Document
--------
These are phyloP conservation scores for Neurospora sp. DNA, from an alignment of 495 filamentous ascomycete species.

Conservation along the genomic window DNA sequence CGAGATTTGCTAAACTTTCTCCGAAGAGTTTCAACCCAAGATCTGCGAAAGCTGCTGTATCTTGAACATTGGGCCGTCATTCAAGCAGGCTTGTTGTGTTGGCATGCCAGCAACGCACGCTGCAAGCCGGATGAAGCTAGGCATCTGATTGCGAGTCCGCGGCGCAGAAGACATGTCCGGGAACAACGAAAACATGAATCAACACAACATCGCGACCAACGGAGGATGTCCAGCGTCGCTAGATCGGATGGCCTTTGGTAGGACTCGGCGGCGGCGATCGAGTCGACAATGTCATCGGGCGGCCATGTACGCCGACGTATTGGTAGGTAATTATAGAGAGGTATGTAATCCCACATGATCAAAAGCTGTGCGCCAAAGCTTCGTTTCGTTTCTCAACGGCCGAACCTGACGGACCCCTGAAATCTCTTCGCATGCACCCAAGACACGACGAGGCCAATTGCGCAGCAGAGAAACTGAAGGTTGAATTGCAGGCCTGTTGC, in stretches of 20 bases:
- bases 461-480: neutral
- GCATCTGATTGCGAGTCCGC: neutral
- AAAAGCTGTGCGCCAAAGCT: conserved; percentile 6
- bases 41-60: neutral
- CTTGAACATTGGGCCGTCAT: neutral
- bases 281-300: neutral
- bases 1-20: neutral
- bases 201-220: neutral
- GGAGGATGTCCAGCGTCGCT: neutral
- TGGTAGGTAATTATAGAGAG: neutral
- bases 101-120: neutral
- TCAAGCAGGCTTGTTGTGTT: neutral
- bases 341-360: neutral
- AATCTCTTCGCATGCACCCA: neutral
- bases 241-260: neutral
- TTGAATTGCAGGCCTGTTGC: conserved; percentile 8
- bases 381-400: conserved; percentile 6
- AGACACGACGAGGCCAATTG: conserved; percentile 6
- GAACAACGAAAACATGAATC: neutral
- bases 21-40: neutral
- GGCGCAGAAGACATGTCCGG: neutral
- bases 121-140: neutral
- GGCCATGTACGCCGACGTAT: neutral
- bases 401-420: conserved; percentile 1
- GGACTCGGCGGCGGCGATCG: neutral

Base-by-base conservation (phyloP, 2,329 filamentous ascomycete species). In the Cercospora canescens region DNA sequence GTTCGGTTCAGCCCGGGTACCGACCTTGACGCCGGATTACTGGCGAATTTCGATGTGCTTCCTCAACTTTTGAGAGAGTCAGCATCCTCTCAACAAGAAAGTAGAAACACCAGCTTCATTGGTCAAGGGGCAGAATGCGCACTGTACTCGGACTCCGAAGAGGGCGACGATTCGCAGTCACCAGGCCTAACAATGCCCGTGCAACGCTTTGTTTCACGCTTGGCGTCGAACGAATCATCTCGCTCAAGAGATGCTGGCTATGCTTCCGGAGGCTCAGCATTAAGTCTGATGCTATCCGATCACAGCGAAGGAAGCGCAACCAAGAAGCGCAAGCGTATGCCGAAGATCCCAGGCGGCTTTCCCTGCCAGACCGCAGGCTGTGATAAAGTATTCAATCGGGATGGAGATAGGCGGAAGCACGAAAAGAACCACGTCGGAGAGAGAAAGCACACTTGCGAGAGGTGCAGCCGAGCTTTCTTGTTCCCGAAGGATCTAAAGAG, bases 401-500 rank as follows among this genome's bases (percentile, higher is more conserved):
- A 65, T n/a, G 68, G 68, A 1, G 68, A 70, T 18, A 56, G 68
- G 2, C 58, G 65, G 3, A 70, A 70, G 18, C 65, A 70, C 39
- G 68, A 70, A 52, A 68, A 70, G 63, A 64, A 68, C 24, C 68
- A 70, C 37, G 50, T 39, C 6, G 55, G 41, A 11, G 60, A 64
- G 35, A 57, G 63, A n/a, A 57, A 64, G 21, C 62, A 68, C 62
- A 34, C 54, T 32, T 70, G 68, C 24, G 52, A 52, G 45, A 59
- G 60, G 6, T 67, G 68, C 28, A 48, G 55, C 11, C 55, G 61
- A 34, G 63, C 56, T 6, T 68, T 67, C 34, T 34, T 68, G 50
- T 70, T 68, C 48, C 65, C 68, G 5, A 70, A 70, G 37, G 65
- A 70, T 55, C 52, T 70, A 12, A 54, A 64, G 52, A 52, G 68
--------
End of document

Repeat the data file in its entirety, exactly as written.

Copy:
These are phyloP conservation scores for Neurospora sp. DNA, from an alignment of 495 filamentous ascomycete species.

Conservation along the genomic window DNA sequence CGAGATTTGCTAAACTTTCTCCGAAGAGTTTCAACCCAAGATCTGCGAAAGCTGCTGTATCTTGAACATTGGGCCGTCATTCAAGCAGGCTTGTTGTGTTGGCATGCCAGCAACGCACGCTGCAAGCCGGATGAAGCTAGGCATCTGATTGCGAGTCCGCGGCGCAGAAGACATGTCCGGGAACAACGAAAACATGAATCAACACAACATCGCGACCAACGGAGGATGTCCAGCGTCGCTAGATCGGATGGCCTTTGGTAGGACTCGGCGGCGGCGATCGAGTCGACAATGTCATCGGGCGGCCATGTACGCCGACGTATTGGTAGGTAATTATAGAGAGGTATGTAATCCCACATGATCAAAAGCTGTGCGCCAAAGCTTCGTTTCGTTTCTCAACGGCCGAACCTGACGGACCCCTGAAATCTCTTCGCATGCACCCAAGACACGACGAGGCCAATTGCGCAGCAGAGAAACTGAAGGTTGAATTGCAGGCCTGTTGC, in stretches of 20 bases:
- bases 461-480: neutral
- GCATCTGATTGCGAGTCCGC: neutral
- AAAAGCTGTGCGCCAAAGCT: conserved; percentile 6
- bases 41-60: neutral
- CTTGAACATTGGGCCGTCAT: neutral
- bases 281-300: neutral
- bases 1-20: neutral
- bases 201-220: neutral
- GGAGGATGTCCAGCGTCGCT: neutral
- TGGTAGGTAATTATAGAGAG: neutral
- bases 101-120: neutral
- TCAAGCAGGCTTGTTGTGTT: neutral
- bases 341-360: neutral
- AATCTCTTCGCATGCACCCA: neutral
- bases 241-260: neutral
- TTGAATTGCAGGCCTGTTGC: conserved; percentile 8
- bases 381-400: conserved; percentile 6
- AGACACGACGAGGCCAATTG: conserved; percentile 6
- GAACAACGAAAACATGAATC: neutral
- bases 21-40: neutral
- GGCGCAGAAGACATGTCCGG: neutral
- bases 121-140: neutral
- GGCCATGTACGCCGACGTAT: neutral
- bases 401-420: conserved; percentile 1
- GGACTCGGCGGCGGCGATCG: neutral

Base-by-base conservation (phyloP, 2,329 filamentous ascomycete species). In the Cercospora canescens region DNA sequence GTTCGGTTCAGCCCGGGTACCGACCTTGACGCCGGATTACTGGCGAATTTCGATGTGCTTCCTCAACTTTTGAGAGAGTCAGCATCCTCTCAACAAGAAAGTAGAAACACCAGCTTCATTGGTCAAGGGGCAGAATGCGCACTGTACTCGGACTCCGAAGAGGGCGACGATTCGCAGTCACCAGGCCTAACAATGCCCGTGCAACGCTTTGTTTCACGCTTGGCGTCGAACGAATCATCTCGCTCAAGAGATGCTGGCTATGCTTCCGGAGGCTCAGCATTAAGTCTGATGCTATCCGATCACAGCGAAGGAAGCGCAACCAAGAAGCGCAAGCGTATGCCGAAGATCCCAGGCGGCTTTCCCTGCCAGACCGCAGGCTGTGATAAAGTATTCAATCGGGATGGAGATAGGCGGAAGCACGAAAAGAACCACGTCGGAGAGAGAAAGCACACTTGCGAGAGGTGCAGCCGAGCTTTCTTGTTCCCGAAGGATCTAAAGAG, bases 401-500 rank as follows among this genome's bases (percentile, higher is more conserved):
- A 65, T n/a, G 68, G 68, A 1, G 68, A 70, T 18, A 56, G 68
- G 2, C 58, G 65, G 3, A 70, A 70, G 18, C 65, A 70, C 39
- G 68, A 70, A 52, A 68, A 70, G 63, A 64, A 68, C 24, C 68
- A 70, C 37, G 50, T 39, C 6, G 55, G 41, A 11, G 60, A 64
- G 35, A 57, G 63, A n/a, A 57, A 64, G 21, C 62, A 68, C 62
- A 34, C 54, T 32, T 70, G 68, C 24, G 52, A 52, G 45, A 59
- G 60, G 6, T 67, G 68, C 28, A 48, G 55, C 11, C 55, G 61
- A 34, G 63, C 56, T 6, T 68, T 67, C 34, T 34, T 68, G 50
- T 70, T 68, C 48, C 65, C 68, G 5, A 70, A 70, G 37, G 65
- A 70, T 55, C 52, T 70, A 12, A 54, A 64, G 52, A 52, G 68